New Rochelle is about to become a mecca for beer aficionados throughout Westchester County with the Grand Opening today of The Beer Necessities at the Quaker Ridge Shopping Mall next door to the A&P.
Whether you are a beer drinker or not it is just a fun store and a nice place to be and the store offers some great food as well.
"I want people to come on in, have a visit and enjoy," said store owner, Michael Grossberg.
The store is offering 415 beers from across the United States -- like Purple Haze from Abita Springs, Louisiana to Otter Creek from Middlebury, Vermont to Dogfish Head from Milton, DE.
Grossberg can tell you a story about each and every one having personally tasted each of them.
"My philosophy is that I love doing what I am doing and my customers know it. I am just as excited about putting some new thing on the shelf as anybody could be," said Grossberg. "I love the way it looks, I love the way it tastes and I want to turn other people onto it."
With a wide selection of domestic beers from regions throughout the country, the store also offers an interesting and eclectic selection of beers from Europe and around the world.
Hitchino Beer from Japan is made by a famous sake-maker who brews his beer in sake casks giving the beer a hint of rice-wine flavoring.
There is a selection of Trappist beers made by monks in Europe.
The most unusual aspect to the store is a special machine hooked up to 15 kegs of different sorts of draft beer, all stored in a walk-in refrigerator, which is used to fill glass jugs known as "growlers" with draft beer. The Pegas System, which Grossberg describes as a Russian Filling Station, is a "no waste" station, designed to prevent oxygen from getting into the beer so the growler can be filled from the bottom up without creating a large head of foam.
Growlers harken back to the late 19th century and the early 20th century when beer was sold and carried home in small galvanized pails. Today they offer customers a "green" reusable way to take home beer, many of which are best served in drafts rather than bottlers. Customers fill up, take the growler home where it can keep for up to two months until opened. Grossberg happily suggests drinking the entire contents that night once the growler is unsealed.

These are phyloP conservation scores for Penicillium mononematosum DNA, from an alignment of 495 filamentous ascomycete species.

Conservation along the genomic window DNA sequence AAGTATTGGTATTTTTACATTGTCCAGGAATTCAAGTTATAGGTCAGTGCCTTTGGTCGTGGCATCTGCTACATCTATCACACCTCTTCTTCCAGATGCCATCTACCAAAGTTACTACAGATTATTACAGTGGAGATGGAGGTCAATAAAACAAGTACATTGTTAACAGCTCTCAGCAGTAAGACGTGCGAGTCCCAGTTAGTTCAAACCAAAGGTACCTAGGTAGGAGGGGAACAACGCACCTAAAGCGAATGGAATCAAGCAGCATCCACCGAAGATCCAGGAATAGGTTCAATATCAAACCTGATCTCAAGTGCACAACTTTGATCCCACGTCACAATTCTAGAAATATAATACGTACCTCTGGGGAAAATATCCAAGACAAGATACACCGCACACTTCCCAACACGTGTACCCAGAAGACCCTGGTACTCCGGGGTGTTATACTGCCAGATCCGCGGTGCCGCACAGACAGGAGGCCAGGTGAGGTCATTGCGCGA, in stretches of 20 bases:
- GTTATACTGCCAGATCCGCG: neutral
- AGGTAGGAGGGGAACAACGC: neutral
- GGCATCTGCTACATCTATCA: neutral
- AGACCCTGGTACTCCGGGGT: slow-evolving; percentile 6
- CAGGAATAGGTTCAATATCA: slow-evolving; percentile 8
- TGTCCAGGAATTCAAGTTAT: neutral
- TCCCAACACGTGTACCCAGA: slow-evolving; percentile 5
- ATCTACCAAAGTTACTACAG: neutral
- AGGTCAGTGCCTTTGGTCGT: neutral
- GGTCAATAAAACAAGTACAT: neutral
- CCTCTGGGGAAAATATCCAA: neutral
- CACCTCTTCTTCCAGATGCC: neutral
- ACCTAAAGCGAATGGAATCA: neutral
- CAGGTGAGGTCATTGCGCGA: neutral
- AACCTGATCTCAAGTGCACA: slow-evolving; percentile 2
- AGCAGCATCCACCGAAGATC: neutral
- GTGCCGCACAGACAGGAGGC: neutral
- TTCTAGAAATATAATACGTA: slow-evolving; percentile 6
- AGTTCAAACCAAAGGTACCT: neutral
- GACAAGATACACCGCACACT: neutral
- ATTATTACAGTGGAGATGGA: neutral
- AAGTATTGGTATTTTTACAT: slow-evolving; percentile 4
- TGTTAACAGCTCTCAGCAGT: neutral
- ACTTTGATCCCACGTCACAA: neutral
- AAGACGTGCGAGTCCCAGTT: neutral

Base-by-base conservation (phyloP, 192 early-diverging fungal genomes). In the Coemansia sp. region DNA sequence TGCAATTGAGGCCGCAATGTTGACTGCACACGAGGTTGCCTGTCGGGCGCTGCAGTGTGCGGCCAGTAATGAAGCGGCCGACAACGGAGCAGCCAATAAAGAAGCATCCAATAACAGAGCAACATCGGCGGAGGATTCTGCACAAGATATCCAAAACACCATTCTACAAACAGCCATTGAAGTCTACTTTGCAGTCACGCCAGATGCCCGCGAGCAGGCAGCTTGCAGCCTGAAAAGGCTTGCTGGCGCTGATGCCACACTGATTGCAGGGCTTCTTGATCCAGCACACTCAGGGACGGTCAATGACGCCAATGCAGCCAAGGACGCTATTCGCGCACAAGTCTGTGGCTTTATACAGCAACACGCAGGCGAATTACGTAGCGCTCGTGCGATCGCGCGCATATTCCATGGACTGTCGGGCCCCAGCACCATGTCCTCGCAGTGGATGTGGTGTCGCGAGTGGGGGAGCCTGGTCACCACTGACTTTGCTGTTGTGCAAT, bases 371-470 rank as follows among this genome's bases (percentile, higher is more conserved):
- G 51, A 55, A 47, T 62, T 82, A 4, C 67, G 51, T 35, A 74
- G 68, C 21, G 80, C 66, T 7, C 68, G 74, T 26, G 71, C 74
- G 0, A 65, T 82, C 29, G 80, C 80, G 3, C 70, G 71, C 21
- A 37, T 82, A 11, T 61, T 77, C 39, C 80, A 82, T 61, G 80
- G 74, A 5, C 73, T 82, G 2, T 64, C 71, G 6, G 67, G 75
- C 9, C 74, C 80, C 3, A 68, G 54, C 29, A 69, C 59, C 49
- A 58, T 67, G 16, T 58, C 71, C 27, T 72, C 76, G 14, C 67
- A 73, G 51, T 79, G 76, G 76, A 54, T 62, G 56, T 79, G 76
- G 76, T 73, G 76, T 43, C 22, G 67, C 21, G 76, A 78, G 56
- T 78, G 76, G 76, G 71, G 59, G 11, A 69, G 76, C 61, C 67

In opening The Beer Necessities, Grossberg was looking to build on the success he has had with his popular wine store, The Grape Exchange which he opened 7 years ago a few doors down from the new store.
"I love to educate people on wine, scotch, bourbon, things that you can't find everywhere, try it by tasting. I wanted to do the same with beer."
Grossberg attributes his success with the first store to focusing on matching the profile of the wine to the profile of the customer.
"With The Grape Exchange, I never want to just sell a wine to a customer I want the story behind the wine to suit the customer's style so the wine and the story behind it is appealing to people. I want to do the same now for beer."
With the beer store Grossberg says he was "looking to do something different, something that people were looking for" noting that there is nothing else like The Beer Necessities in the area.
Grossberg not only acquired a license to sell beer at the store but a grocery license as well.
"I thought, what goes with beer?", he said. "The fact is everything goes with beer -- hot sauces, dips, chips, and more -- so we became a retail outlet for Great American BBQ and will offer foods from them and Chef Johnson who worked for Emeril, the famed chef, in Louisiana."
Great American BBQ, owned by Peter Herrara, is offering smoked brisket, barbecued chicken, pulled pork, ribs, corn pudding, corn bread and more. Chef Johnson will offer cajun creole foods like Jumbalaya, lobster bisque, shrimp and grits, and macaroni and cheese.
The American BBQ will be in the parking lot out front a couple of nights a week so people can try their food and during beer tastings they will be giving out samples.
The store also offers an assortment of cheeses and other fine foods.
The store itself is a work of art. The floor is custom made using reclaimed wood from a barn in Kentucky laid out by hand. There is a table brought over from Bali hewn from a 200 year old tree. The top is one piece from the tree, the two legs are from the stump which was cut in half.
It is hard to find anything in the store that doesn't come with a good story -- and a good owner ready to tell it.
EDITOR'S NOTE: The article originally identified Chef Johnson as the owner of Great American BBQ. Peter Herrara is the owned of Great American BBQ. They are two different food providers to The Beer Necessities.